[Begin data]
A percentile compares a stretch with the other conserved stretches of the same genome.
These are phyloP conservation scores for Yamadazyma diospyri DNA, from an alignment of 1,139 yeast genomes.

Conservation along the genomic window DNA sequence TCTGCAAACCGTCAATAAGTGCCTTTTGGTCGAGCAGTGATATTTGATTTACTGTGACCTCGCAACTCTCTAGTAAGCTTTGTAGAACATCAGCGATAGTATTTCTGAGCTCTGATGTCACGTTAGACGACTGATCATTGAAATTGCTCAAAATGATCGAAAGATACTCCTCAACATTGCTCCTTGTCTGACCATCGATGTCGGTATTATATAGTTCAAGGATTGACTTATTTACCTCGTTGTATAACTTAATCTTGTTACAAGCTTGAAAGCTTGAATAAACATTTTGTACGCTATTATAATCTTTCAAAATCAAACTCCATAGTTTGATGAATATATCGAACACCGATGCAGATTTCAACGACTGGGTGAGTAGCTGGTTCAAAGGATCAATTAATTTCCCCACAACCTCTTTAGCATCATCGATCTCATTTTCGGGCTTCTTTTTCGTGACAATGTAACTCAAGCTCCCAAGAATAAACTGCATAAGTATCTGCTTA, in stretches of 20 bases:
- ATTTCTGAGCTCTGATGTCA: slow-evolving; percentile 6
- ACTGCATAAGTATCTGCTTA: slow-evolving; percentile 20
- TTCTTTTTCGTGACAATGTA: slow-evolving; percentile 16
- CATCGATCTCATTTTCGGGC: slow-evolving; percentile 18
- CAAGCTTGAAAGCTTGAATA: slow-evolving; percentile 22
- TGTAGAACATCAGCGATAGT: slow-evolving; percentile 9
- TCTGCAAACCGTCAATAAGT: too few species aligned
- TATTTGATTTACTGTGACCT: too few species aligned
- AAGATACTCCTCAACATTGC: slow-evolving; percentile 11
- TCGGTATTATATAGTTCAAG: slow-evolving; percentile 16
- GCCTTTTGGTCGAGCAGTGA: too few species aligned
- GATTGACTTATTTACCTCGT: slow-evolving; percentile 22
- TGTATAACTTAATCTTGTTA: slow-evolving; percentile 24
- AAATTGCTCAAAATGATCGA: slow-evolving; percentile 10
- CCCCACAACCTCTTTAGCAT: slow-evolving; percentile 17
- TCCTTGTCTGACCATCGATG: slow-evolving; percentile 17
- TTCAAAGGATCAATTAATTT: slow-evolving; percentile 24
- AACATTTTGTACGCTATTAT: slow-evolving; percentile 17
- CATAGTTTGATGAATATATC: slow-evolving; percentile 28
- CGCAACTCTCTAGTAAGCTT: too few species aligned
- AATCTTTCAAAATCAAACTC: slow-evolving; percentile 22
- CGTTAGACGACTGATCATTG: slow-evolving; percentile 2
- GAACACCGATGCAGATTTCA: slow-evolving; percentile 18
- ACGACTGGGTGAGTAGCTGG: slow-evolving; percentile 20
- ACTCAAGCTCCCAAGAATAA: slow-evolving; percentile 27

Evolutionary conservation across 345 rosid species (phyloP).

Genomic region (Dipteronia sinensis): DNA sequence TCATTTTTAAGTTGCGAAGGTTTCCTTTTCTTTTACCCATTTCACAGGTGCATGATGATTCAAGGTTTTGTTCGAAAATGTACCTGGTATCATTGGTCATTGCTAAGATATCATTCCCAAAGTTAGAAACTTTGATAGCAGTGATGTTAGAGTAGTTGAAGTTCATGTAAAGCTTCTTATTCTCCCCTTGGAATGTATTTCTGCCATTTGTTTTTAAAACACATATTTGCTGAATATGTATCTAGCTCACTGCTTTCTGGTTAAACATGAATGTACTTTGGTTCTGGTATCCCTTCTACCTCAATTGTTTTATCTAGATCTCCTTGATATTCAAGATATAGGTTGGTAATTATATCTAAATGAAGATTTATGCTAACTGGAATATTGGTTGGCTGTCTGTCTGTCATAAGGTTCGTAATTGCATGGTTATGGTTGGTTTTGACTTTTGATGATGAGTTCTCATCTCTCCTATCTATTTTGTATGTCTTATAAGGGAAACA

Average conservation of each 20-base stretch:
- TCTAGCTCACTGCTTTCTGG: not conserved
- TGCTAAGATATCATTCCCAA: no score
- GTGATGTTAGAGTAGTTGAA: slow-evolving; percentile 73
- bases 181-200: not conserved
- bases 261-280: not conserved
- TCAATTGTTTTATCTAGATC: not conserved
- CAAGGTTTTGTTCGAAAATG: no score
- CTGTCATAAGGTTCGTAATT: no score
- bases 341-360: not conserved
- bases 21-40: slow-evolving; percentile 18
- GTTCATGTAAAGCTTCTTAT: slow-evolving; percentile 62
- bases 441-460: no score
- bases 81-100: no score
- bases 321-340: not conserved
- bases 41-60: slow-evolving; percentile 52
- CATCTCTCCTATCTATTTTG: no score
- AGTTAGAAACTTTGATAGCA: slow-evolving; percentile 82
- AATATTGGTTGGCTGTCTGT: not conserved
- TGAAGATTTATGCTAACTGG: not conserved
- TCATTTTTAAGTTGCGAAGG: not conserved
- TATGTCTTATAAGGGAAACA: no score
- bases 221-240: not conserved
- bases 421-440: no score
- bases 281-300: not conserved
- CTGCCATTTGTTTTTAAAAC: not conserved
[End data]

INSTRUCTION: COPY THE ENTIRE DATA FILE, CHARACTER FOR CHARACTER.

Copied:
A percentile compares a stretch with the other conserved stretches of the same genome.
These are phyloP conservation scores for Yamadazyma diospyri DNA, from an alignment of 1,139 yeast genomes.

Conservation along the genomic window DNA sequence TCTGCAAACCGTCAATAAGTGCCTTTTGGTCGAGCAGTGATATTTGATTTACTGTGACCTCGCAACTCTCTAGTAAGCTTTGTAGAACATCAGCGATAGTATTTCTGAGCTCTGATGTCACGTTAGACGACTGATCATTGAAATTGCTCAAAATGATCGAAAGATACTCCTCAACATTGCTCCTTGTCTGACCATCGATGTCGGTATTATATAGTTCAAGGATTGACTTATTTACCTCGTTGTATAACTTAATCTTGTTACAAGCTTGAAAGCTTGAATAAACATTTTGTACGCTATTATAATCTTTCAAAATCAAACTCCATAGTTTGATGAATATATCGAACACCGATGCAGATTTCAACGACTGGGTGAGTAGCTGGTTCAAAGGATCAATTAATTTCCCCACAACCTCTTTAGCATCATCGATCTCATTTTCGGGCTTCTTTTTCGTGACAATGTAACTCAAGCTCCCAAGAATAAACTGCATAAGTATCTGCTTA, in stretches of 20 bases:
- ATTTCTGAGCTCTGATGTCA: slow-evolving; percentile 6
- ACTGCATAAGTATCTGCTTA: slow-evolving; percentile 20
- TTCTTTTTCGTGACAATGTA: slow-evolving; percentile 16
- CATCGATCTCATTTTCGGGC: slow-evolving; percentile 18
- CAAGCTTGAAAGCTTGAATA: slow-evolving; percentile 22
- TGTAGAACATCAGCGATAGT: slow-evolving; percentile 9
- TCTGCAAACCGTCAATAAGT: too few species aligned
- TATTTGATTTACTGTGACCT: too few species aligned
- AAGATACTCCTCAACATTGC: slow-evolving; percentile 11
- TCGGTATTATATAGTTCAAG: slow-evolving; percentile 16
- GCCTTTTGGTCGAGCAGTGA: too few species aligned
- GATTGACTTATTTACCTCGT: slow-evolving; percentile 22
- TGTATAACTTAATCTTGTTA: slow-evolving; percentile 24
- AAATTGCTCAAAATGATCGA: slow-evolving; percentile 10
- CCCCACAACCTCTTTAGCAT: slow-evolving; percentile 17
- TCCTTGTCTGACCATCGATG: slow-evolving; percentile 17
- TTCAAAGGATCAATTAATTT: slow-evolving; percentile 24
- AACATTTTGTACGCTATTAT: slow-evolving; percentile 17
- CATAGTTTGATGAATATATC: slow-evolving; percentile 28
- CGCAACTCTCTAGTAAGCTT: too few species aligned
- AATCTTTCAAAATCAAACTC: slow-evolving; percentile 22
- CGTTAGACGACTGATCATTG: slow-evolving; percentile 2
- GAACACCGATGCAGATTTCA: slow-evolving; percentile 18
- ACGACTGGGTGAGTAGCTGG: slow-evolving; percentile 20
- ACTCAAGCTCCCAAGAATAA: slow-evolving; percentile 27

Evolutionary conservation across 345 rosid species (phyloP).

Genomic region (Dipteronia sinensis): DNA sequence TCATTTTTAAGTTGCGAAGGTTTCCTTTTCTTTTACCCATTTCACAGGTGCATGATGATTCAAGGTTTTGTTCGAAAATGTACCTGGTATCATTGGTCATTGCTAAGATATCATTCCCAAAGTTAGAAACTTTGATAGCAGTGATGTTAGAGTAGTTGAAGTTCATGTAAAGCTTCTTATTCTCCCCTTGGAATGTATTTCTGCCATTTGTTTTTAAAACACATATTTGCTGAATATGTATCTAGCTCACTGCTTTCTGGTTAAACATGAATGTACTTTGGTTCTGGTATCCCTTCTACCTCAATTGTTTTATCTAGATCTCCTTGATATTCAAGATATAGGTTGGTAATTATATCTAAATGAAGATTTATGCTAACTGGAATATTGGTTGGCTGTCTGTCTGTCATAAGGTTCGTAATTGCATGGTTATGGTTGGTTTTGACTTTTGATGATGAGTTCTCATCTCTCCTATCTATTTTGTATGTCTTATAAGGGAAACA

Average conservation of each 20-base stretch:
- TCTAGCTCACTGCTTTCTGG: not conserved
- TGCTAAGATATCATTCCCAA: no score
- GTGATGTTAGAGTAGTTGAA: slow-evolving; percentile 73
- bases 181-200: not conserved
- bases 261-280: not conserved
- TCAATTGTTTTATCTAGATC: not conserved
- CAAGGTTTTGTTCGAAAATG: no score
- CTGTCATAAGGTTCGTAATT: no score
- bases 341-360: not conserved
- bases 21-40: slow-evolving; percentile 18
- GTTCATGTAAAGCTTCTTAT: slow-evolving; percentile 62
- bases 441-460: no score
- bases 81-100: no score
- bases 321-340: not conserved
- bases 41-60: slow-evolving; percentile 52
- CATCTCTCCTATCTATTTTG: no score
- AGTTAGAAACTTTGATAGCA: slow-evolving; percentile 82
- AATATTGGTTGGCTGTCTGT: not conserved
- TGAAGATTTATGCTAACTGG: not conserved
- TCATTTTTAAGTTGCGAAGG: not conserved
- TATGTCTTATAAGGGAAACA: no score
- bases 221-240: not conserved
- bases 421-440: no score
- bases 281-300: not conserved
- CTGCCATTTGTTTTTAAAAC: not conserved